In the same breath, this is a big problem for trainers and fitness celebrities who are putting out group exercise programs, exercise DVDs, group exercise classes, etc. The underlying assumption of these products is that people basically have the same movement and physical fitness problems, and they simply need to move more to get in better shape and feel better. However, what you quickly learn from screening and assessing many different people is that, while there are similarities, no two individuals are the same. No two individuals have the same injury history, exercise experience, and especially not the same movement ability.
No matter how experienced you are as a trainer, you can’t write one program that addresses the movement needs of fifty different people all at the same time!
With that in mind, you can see the problems that arise from the group exercise craze, as well as the mass marketing of fitness DVDs and exercise programs. Many individuals jump into exercises and movements that they are not ready for, and thus they ingrain poor movement patterns, which over the long-run lead to injuries.
This is not to say that all group fitness classes or programs are bad, as there are some programs out there that seek to screen movement and address movement problems before throwing their clients into a group class. However, by and large the goal of group fitness and mass marketing of fitness programs is to make money, not to provide an optimal training experience.
On the other hand, there is also a big opportunity for trainers here, because if they can identify and address a client’s movement issues up front, they will set their clients up for long-term success with a much lower risk of injury. They will also effectively separate themselves from the other trainers who do not do this.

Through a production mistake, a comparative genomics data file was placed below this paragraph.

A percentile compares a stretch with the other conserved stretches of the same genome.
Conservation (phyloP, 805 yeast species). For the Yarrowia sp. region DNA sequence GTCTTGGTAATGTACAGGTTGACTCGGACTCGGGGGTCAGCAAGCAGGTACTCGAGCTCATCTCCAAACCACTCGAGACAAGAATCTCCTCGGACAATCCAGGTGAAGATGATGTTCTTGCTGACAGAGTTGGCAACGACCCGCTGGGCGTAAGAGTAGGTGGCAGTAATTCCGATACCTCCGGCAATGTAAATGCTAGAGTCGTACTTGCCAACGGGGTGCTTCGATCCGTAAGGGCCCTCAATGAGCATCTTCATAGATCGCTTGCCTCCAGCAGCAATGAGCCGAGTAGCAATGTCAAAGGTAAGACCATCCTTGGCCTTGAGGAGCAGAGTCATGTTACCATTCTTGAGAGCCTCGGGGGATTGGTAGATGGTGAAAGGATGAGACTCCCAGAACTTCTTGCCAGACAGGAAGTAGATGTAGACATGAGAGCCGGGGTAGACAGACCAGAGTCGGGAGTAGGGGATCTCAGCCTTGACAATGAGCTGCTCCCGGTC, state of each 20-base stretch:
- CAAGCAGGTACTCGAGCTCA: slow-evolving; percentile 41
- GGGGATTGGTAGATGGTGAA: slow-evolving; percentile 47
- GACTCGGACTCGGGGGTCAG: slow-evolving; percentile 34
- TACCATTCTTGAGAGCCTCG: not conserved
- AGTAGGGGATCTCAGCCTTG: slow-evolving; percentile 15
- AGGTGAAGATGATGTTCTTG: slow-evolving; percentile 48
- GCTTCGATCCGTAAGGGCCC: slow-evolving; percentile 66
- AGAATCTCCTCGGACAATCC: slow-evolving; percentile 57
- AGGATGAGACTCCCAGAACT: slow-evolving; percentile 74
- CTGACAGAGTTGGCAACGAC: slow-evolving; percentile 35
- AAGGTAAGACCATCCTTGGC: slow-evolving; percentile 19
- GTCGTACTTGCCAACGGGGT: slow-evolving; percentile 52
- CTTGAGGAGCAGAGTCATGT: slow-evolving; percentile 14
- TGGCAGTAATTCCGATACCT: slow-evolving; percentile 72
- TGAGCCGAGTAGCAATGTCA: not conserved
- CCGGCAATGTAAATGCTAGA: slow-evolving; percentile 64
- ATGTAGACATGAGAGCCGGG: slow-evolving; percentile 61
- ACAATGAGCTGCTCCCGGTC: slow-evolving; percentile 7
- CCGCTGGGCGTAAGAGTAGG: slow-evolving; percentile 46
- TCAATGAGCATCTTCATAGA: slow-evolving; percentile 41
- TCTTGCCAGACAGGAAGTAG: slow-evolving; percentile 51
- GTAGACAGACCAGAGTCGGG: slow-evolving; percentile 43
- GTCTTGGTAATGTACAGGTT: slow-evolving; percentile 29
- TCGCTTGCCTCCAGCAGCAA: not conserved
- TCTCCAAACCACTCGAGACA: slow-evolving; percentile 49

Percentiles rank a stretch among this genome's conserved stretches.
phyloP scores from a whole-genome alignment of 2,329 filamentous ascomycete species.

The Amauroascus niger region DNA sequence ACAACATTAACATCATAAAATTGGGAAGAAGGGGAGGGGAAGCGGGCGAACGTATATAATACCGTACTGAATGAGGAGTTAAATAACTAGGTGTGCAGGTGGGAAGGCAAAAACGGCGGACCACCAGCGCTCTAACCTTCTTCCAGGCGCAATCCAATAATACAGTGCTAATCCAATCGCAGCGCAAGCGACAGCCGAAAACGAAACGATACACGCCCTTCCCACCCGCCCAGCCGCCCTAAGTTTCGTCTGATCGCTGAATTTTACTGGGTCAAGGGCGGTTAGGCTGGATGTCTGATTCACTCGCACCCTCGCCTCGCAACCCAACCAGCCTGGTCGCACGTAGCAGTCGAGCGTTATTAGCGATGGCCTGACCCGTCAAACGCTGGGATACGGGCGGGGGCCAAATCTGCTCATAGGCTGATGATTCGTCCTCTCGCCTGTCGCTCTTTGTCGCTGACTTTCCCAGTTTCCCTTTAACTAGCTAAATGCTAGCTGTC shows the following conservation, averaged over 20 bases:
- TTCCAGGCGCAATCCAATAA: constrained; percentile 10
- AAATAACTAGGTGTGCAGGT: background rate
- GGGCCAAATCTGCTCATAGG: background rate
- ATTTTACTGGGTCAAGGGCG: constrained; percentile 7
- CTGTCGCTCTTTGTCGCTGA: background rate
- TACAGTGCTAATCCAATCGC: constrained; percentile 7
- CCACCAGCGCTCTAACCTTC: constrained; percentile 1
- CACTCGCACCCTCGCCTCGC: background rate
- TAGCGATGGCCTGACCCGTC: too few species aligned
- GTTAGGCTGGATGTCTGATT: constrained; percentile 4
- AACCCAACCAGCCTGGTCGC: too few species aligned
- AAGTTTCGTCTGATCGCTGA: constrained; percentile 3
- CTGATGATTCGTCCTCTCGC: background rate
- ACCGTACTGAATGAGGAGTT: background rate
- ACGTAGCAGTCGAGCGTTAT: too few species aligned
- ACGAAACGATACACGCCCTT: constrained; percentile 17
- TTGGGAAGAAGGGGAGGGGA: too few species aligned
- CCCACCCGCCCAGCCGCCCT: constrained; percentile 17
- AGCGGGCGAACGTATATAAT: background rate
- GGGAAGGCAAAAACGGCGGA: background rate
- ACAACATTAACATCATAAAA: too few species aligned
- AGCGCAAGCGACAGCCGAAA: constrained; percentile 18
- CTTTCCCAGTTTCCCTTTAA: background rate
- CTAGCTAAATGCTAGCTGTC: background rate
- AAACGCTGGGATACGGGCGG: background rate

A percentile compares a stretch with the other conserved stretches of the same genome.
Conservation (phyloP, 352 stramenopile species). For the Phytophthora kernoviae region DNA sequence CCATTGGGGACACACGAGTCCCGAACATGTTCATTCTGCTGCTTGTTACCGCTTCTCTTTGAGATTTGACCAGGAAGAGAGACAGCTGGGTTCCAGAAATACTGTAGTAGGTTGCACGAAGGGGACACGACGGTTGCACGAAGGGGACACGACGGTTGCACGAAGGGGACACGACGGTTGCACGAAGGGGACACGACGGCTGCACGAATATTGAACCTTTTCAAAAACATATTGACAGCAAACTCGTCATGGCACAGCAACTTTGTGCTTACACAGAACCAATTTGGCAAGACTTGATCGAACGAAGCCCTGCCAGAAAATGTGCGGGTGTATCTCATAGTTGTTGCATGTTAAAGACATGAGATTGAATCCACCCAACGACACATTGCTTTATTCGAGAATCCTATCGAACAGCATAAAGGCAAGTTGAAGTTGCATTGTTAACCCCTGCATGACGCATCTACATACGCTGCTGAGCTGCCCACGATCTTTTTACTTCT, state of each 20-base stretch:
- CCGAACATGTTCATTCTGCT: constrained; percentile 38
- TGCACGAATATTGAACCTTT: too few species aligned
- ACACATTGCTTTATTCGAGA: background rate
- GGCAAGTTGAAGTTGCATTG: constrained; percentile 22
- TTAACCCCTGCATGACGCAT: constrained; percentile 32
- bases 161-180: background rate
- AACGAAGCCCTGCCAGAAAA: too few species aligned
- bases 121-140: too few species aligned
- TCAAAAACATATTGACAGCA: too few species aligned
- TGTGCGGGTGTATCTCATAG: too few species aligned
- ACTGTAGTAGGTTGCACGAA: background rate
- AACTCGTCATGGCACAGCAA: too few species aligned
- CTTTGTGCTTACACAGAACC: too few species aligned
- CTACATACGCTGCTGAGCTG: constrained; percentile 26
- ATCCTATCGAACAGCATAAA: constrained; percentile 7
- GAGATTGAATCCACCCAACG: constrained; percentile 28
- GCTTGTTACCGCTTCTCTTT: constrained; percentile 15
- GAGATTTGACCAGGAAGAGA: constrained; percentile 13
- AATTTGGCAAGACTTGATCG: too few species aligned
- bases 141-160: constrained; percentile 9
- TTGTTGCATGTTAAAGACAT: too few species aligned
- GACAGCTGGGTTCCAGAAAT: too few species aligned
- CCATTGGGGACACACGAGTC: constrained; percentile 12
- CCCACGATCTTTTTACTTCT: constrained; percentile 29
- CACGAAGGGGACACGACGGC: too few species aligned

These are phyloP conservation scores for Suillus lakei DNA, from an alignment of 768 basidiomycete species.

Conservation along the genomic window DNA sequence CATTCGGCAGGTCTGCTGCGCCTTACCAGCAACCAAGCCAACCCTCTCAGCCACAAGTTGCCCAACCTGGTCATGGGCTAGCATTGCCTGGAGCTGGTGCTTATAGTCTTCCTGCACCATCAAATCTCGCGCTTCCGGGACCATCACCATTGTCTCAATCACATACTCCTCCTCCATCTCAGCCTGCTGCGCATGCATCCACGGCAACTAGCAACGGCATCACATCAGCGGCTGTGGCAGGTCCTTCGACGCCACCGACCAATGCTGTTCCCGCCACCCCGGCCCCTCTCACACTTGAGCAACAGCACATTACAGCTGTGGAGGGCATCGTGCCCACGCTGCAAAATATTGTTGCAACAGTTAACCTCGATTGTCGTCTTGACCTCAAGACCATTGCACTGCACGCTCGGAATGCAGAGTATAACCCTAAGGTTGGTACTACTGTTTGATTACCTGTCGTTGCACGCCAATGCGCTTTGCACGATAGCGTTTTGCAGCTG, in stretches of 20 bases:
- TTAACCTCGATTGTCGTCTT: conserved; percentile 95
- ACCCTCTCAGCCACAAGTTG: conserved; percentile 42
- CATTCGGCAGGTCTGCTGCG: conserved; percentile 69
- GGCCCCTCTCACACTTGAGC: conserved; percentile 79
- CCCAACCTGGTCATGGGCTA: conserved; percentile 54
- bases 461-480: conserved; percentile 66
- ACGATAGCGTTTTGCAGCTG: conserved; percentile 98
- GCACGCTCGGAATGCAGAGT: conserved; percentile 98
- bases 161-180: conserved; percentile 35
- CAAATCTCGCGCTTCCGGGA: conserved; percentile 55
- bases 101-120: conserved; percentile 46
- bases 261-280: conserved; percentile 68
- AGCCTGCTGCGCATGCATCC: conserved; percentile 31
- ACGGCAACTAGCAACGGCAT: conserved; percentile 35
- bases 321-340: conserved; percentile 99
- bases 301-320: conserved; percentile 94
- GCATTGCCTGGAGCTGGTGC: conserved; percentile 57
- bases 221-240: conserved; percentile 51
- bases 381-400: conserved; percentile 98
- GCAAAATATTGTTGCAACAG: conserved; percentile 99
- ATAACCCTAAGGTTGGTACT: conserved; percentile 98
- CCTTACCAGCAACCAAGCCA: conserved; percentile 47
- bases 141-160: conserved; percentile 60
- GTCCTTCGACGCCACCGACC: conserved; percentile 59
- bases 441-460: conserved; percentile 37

So, one of the best ways that the FMS can help us is to serve as a standardized system which we can use to objectively screen clients for movement dysfunctions when they come to us. It gives us the criteria for determining what fundamental movement patterns are necessary, as well as the guidelines for what acceptable and optimal movement patterns look like.
When we identify a movement dysfunction in the Functional Movement Screen, we now have an objective measure that tells us what movement patterns may cause problems if you continue to push through them without correction. It’s these dysfunctional patterns that need to be corrected before advancing on to higher intensity exercise.
The FMS also serves as a basis for re-screening to determine if the movement corrections you’ve attempted to make have done their job. If I take someone through the screen four weeks after the initial screen, I can determine right away if what we’ve done over the past four weeks has worked, or if we need to take a different course of action.
There’s nothing worse than being unable to determine if you’re making any progress with the exercise program you’ve given to a client. This only leads to frustration, and a lack of clarity on the part of the trainer and the client. The FMS helps provide clarity when it comes to screening and correcting movement.
So, what’s the bottom line?
Basically, if you’re a trainer, or someone who prescribes exercise for individuals, you must have a means to distinguish between movement dysfunction and movement deficiency when you have clients come to you. If you don’t do this, there’s a good chance you’re trying to treat each client the same by giving them a standard strength and conditioning program without first addressing their movement problems.
Equally as important, if you’re someone who’s considering getting started with an exercise program, it would be worth your while to seek out someone who can screen movement and determine if you have any movement dysfunctions.
Without this crucial piece up front, an exercise program will at best be suboptimal, and at worst get you injured.
Movement ability is key, so be sure that you’re screening it first.